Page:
Monday, April 22, 2013

Of the Tribe? Casting a Wider Net for New Details

     The rate at which new information is being digitized and made available online sometimes leaves us scrambling to keep up.  I've developed the habit of checking and regularly for new record groups, as well as other online providers.  Another approach is to plug a name of interest into the home page search fields, and see what turns up.
     Recently, I did a double take, when the name of my relative, Jack C. Francis, appeared in an resource titled "U.S., WWII Jewish Servicemen Cards, 1942-1947."  Now, "my" Jack had been a Catholic schoolboy in Chicago prior to joining the Army, so I thought it unlikely that this entry was for him.  However, the name is pretty specific, so I definitely wanted to have a look.  Imagine my surprise at seeing that the digitized card did indeed refer to the Jack C. Francis I'm related to.  His father is listed as next of kin, and there's a residence address I'm familiar with.
     Further reading about the data set indicates that these records were compiled by the National Jewish Welfare Board, as part of the Bureau of War Records.  This was an organization which documented the role of the Jewish-American service personnel.  The cards were made of information extracted from service files. They had a color-coded system:  the red strip on the card of Jack Francis indicates wounded.  The explanation states that the cards might even indicate whether the subject turned out not to be Jewish, although that isn't the case here.

     This, combined with the combat history book (a lot like a yearbook of his unit), gives us some excellent detail about Jack's time in the service, despite the loss of so many of the WWII personnel files in the fire of 1973.  Of particular interest is the date and page number on this card, and what other information they might lead to.
     Jack always said that the kind of religion you practiced didn't matter in a foxhole...apparently, he was right.
     Another example of casting the net wider for new information.

Friday, April 12, 2013

Take Note: Memories Set to Music


     Although not blessed with musical talent myself, I've had a lifelong appreciation for song.  There are some vivid memories I associate with music, which probably contributed to this enjoyment.
     My grandmother certainly made an impression, by regularly singing snatches from a couple of pieces from the early part of the 20th century.  The first was K-K-K-Katy, a WWI favorite written in 1917, and published in 1918.  It made a real impression on her at the time:  not only did it make use of her first name, but she was a young teenager, and full of romantic dreams.  I have the original sheet music from that time.  Someone has posted a recorded portion to Youtube at , set to a an appropriate slide show, including a picture of the sheet music.
     Another gem from her childhood, and passed on to me, was the 1906 tune about Arrah Wanna, the Indian maiden who married Irishman Barney Carney.  Nothing about this song is historically authentic or politically correct, which didn't register on my little kid mind.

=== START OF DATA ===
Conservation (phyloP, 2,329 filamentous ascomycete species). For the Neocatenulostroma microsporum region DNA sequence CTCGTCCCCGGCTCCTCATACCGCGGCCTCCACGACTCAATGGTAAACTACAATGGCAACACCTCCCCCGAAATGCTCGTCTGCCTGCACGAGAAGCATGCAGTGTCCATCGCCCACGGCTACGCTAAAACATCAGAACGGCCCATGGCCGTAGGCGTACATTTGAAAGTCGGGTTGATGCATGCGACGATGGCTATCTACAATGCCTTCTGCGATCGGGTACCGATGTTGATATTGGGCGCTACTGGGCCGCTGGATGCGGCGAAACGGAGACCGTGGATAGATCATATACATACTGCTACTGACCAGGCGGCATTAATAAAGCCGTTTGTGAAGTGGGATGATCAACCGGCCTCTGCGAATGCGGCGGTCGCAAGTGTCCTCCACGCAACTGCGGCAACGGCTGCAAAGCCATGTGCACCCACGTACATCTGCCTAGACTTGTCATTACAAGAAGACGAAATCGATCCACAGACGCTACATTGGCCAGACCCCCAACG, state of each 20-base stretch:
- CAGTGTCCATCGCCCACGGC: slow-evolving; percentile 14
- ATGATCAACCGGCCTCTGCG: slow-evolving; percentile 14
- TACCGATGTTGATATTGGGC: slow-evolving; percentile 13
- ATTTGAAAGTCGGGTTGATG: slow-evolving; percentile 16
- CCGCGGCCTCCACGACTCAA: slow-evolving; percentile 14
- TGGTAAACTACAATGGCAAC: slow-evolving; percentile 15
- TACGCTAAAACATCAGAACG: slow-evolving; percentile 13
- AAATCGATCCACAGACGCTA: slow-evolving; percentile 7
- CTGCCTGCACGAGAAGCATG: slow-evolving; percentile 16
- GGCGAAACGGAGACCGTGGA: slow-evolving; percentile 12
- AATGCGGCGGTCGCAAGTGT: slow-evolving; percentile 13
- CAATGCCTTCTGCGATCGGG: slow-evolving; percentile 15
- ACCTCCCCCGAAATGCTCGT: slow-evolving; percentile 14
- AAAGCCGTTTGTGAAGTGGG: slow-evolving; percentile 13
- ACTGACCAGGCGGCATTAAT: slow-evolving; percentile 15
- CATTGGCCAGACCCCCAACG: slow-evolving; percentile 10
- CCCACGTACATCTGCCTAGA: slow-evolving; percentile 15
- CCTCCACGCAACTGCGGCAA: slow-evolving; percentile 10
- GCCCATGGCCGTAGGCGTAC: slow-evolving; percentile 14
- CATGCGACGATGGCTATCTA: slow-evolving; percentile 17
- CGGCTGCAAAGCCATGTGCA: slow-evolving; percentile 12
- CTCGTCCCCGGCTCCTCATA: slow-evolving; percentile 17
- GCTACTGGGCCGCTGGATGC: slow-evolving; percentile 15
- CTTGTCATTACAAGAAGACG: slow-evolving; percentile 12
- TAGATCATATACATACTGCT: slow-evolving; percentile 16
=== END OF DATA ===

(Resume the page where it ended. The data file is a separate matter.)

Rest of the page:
The chorus, which is the only part I knew, went like this:

                                                    Arrah Wanna, on my honor,
                                                    I'll take care of you,
                                                    I'll be kind and true
                                                    We can love and bill and coo,
                                                    In a wig-wam built of sham-rocks green
                                                    We'll make those red men smile,
                                                    When you're Misses Barney,
                                                    heap much Carney,
                                                    from Killarney's Isle.

The online National Jukebox section of the Library of Congress has an original recording at .
     My mother updated the musical tradition, by singing snatches of her own favorites.  One sounded to me like, "I don't want a rickshay romance," but turns out to be a song titled Ricochet Romance, released in 1953.  I think Mom never got beyond the first line of the chorus:  "I don't want a ricochet romance, I don't want a ricochet love." Another random lyric of hers was, "Bongo, bongo, bongo, I don't want to leave the Congo." I was shocked when I heard this ditty sung on a recording by Danny Kaye and the Andrews Sisters, from 1947. The song is actually titled "Civilization," and is quite long and complicated. Another short sample of hers was "Let's take a boat to Bermuda." She got a little bit farther in this one, which was titled "Let's Get Away From it All," originated by Tommy Dorsey. I remember this bit:
Let's take a boat to Bermuda
Let's take a plane to Saint Paul
Let's take a kayak, to Quincy or Nyack,
Let's get away from it all.

     And, finally, her classic take on the 1949 show tune from South Pacific, "Bali Hai."  Instead of Bali Hai, she'd bellow, to the same tune:  "BELLY ACHE!"  We'd all guffaw at that one, without a clue of the song's origins.
     You can bet that hearing any of these instantly transports me back to a very different time and place.